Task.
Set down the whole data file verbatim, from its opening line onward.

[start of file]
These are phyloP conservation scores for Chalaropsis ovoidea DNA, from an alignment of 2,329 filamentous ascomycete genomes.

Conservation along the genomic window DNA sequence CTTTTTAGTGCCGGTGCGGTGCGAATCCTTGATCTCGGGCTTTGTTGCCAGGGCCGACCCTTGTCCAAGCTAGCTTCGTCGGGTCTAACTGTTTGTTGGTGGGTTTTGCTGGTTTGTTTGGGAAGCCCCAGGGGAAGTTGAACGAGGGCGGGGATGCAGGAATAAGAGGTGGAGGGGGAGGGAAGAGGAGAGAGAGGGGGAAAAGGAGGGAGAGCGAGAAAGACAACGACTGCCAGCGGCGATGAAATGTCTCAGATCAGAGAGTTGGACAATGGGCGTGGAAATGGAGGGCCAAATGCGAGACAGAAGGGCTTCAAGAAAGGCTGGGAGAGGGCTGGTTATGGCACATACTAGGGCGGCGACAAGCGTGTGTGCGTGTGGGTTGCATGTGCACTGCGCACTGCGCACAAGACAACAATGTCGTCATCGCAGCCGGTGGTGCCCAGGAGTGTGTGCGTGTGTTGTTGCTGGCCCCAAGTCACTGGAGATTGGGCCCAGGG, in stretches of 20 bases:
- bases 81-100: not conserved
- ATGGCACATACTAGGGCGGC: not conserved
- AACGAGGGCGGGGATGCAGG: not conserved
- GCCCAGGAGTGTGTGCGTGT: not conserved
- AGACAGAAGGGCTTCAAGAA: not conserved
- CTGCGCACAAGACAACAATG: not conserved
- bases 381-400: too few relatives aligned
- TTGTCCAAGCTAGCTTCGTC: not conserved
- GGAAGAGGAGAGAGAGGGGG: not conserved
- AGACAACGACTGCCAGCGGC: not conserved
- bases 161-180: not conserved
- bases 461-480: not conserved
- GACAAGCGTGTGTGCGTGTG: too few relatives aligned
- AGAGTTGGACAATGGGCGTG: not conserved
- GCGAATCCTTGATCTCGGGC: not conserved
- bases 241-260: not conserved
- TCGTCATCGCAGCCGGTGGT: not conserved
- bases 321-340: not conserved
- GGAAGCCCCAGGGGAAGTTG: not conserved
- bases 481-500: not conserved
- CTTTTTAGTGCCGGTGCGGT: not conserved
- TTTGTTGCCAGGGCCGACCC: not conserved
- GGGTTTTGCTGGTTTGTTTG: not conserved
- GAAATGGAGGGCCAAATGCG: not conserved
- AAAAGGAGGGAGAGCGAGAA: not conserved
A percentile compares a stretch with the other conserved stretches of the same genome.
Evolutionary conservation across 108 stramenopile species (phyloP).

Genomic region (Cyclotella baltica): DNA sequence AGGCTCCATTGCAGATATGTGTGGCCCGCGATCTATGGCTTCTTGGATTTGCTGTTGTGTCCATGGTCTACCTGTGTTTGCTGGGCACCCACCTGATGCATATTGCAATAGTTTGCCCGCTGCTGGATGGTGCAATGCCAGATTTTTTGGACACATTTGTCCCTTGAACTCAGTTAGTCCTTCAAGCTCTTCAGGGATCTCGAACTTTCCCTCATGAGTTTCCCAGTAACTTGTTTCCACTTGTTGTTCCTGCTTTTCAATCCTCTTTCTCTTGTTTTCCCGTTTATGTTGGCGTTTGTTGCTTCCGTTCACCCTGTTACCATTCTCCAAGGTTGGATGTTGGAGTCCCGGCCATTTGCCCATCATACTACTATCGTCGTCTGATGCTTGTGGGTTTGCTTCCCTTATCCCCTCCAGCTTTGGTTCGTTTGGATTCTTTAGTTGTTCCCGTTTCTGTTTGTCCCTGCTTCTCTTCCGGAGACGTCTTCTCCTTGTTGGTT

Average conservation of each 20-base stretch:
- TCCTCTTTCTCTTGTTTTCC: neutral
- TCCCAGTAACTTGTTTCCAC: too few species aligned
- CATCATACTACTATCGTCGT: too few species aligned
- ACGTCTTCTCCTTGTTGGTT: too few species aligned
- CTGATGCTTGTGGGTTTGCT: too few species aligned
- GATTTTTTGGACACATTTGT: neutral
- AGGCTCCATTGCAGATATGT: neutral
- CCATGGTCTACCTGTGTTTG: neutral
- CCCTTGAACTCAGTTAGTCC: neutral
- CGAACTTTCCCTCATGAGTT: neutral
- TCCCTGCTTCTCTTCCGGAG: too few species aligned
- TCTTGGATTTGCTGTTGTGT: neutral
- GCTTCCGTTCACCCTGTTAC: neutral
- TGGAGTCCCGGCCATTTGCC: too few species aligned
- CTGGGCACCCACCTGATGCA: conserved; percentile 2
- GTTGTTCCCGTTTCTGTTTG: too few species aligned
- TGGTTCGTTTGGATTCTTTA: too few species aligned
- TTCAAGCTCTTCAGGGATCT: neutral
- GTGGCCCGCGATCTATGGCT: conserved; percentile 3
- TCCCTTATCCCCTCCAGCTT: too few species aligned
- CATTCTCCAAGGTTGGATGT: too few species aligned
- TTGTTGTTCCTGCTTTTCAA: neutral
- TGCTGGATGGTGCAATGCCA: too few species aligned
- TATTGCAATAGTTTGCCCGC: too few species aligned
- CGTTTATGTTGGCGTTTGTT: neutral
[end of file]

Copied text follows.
These are phyloP conservation scores for Chalaropsis ovoidea DNA, from an alignment of 2,329 filamentous ascomycete genomes.

Conservation along the genomic window DNA sequence CTTTTTAGTGCCGGTGCGGTGCGAATCCTTGATCTCGGGCTTTGTTGCCAGGGCCGACCCTTGTCCAAGCTAGCTTCGTCGGGTCTAACTGTTTGTTGGTGGGTTTTGCTGGTTTGTTTGGGAAGCCCCAGGGGAAGTTGAACGAGGGCGGGGATGCAGGAATAAGAGGTGGAGGGGGAGGGAAGAGGAGAGAGAGGGGGAAAAGGAGGGAGAGCGAGAAAGACAACGACTGCCAGCGGCGATGAAATGTCTCAGATCAGAGAGTTGGACAATGGGCGTGGAAATGGAGGGCCAAATGCGAGACAGAAGGGCTTCAAGAAAGGCTGGGAGAGGGCTGGTTATGGCACATACTAGGGCGGCGACAAGCGTGTGTGCGTGTGGGTTGCATGTGCACTGCGCACTGCGCACAAGACAACAATGTCGTCATCGCAGCCGGTGGTGCCCAGGAGTGTGTGCGTGTGTTGTTGCTGGCCCCAAGTCACTGGAGATTGGGCCCAGGG, in stretches of 20 bases:
- bases 81-100: not conserved
- ATGGCACATACTAGGGCGGC: not conserved
- AACGAGGGCGGGGATGCAGG: not conserved
- GCCCAGGAGTGTGTGCGTGT: not conserved
- AGACAGAAGGGCTTCAAGAA: not conserved
- CTGCGCACAAGACAACAATG: not conserved
- bases 381-400: too few relatives aligned
- TTGTCCAAGCTAGCTTCGTC: not conserved
- GGAAGAGGAGAGAGAGGGGG: not conserved
- AGACAACGACTGCCAGCGGC: not conserved
- bases 161-180: not conserved
- bases 461-480: not conserved
- GACAAGCGTGTGTGCGTGTG: too few relatives aligned
- AGAGTTGGACAATGGGCGTG: not conserved
- GCGAATCCTTGATCTCGGGC: not conserved
- bases 241-260: not conserved
- TCGTCATCGCAGCCGGTGGT: not conserved
- bases 321-340: not conserved
- GGAAGCCCCAGGGGAAGTTG: not conserved
- bases 481-500: not conserved
- CTTTTTAGTGCCGGTGCGGT: not conserved
- TTTGTTGCCAGGGCCGACCC: not conserved
- GGGTTTTGCTGGTTTGTTTG: not conserved
- GAAATGGAGGGCCAAATGCG: not conserved
- AAAAGGAGGGAGAGCGAGAA: not conserved
A percentile compares a stretch with the other conserved stretches of the same genome.
Evolutionary conservation across 108 stramenopile species (phyloP).

Genomic region (Cyclotella baltica): DNA sequence AGGCTCCATTGCAGATATGTGTGGCCCGCGATCTATGGCTTCTTGGATTTGCTGTTGTGTCCATGGTCTACCTGTGTTTGCTGGGCACCCACCTGATGCATATTGCAATAGTTTGCCCGCTGCTGGATGGTGCAATGCCAGATTTTTTGGACACATTTGTCCCTTGAACTCAGTTAGTCCTTCAAGCTCTTCAGGGATCTCGAACTTTCCCTCATGAGTTTCCCAGTAACTTGTTTCCACTTGTTGTTCCTGCTTTTCAATCCTCTTTCTCTTGTTTTCCCGTTTATGTTGGCGTTTGTTGCTTCCGTTCACCCTGTTACCATTCTCCAAGGTTGGATGTTGGAGTCCCGGCCATTTGCCCATCATACTACTATCGTCGTCTGATGCTTGTGGGTTTGCTTCCCTTATCCCCTCCAGCTTTGGTTCGTTTGGATTCTTTAGTTGTTCCCGTTTCTGTTTGTCCCTGCTTCTCTTCCGGAGACGTCTTCTCCTTGTTGGTT

Average conservation of each 20-base stretch:
- TCCTCTTTCTCTTGTTTTCC: neutral
- TCCCAGTAACTTGTTTCCAC: too few species aligned
- CATCATACTACTATCGTCGT: too few species aligned
- ACGTCTTCTCCTTGTTGGTT: too few species aligned
- CTGATGCTTGTGGGTTTGCT: too few species aligned
- GATTTTTTGGACACATTTGT: neutral
- AGGCTCCATTGCAGATATGT: neutral
- CCATGGTCTACCTGTGTTTG: neutral
- CCCTTGAACTCAGTTAGTCC: neutral
- CGAACTTTCCCTCATGAGTT: neutral
- TCCCTGCTTCTCTTCCGGAG: too few species aligned
- TCTTGGATTTGCTGTTGTGT: neutral
- GCTTCCGTTCACCCTGTTAC: neutral
- TGGAGTCCCGGCCATTTGCC: too few species aligned
- CTGGGCACCCACCTGATGCA: conserved; percentile 2
- GTTGTTCCCGTTTCTGTTTG: too few species aligned
- TGGTTCGTTTGGATTCTTTA: too few species aligned
- TTCAAGCTCTTCAGGGATCT: neutral
- GTGGCCCGCGATCTATGGCT: conserved; percentile 3
- TCCCTTATCCCCTCCAGCTT: too few species aligned
- CATTCTCCAAGGTTGGATGT: too few species aligned
- TTGTTGTTCCTGCTTTTCAA: neutral
- TGCTGGATGGTGCAATGCCA: too few species aligned
- TATTGCAATAGTTTGCCCGC: too few species aligned
- CGTTTATGTTGGCGTTTGTT: neutral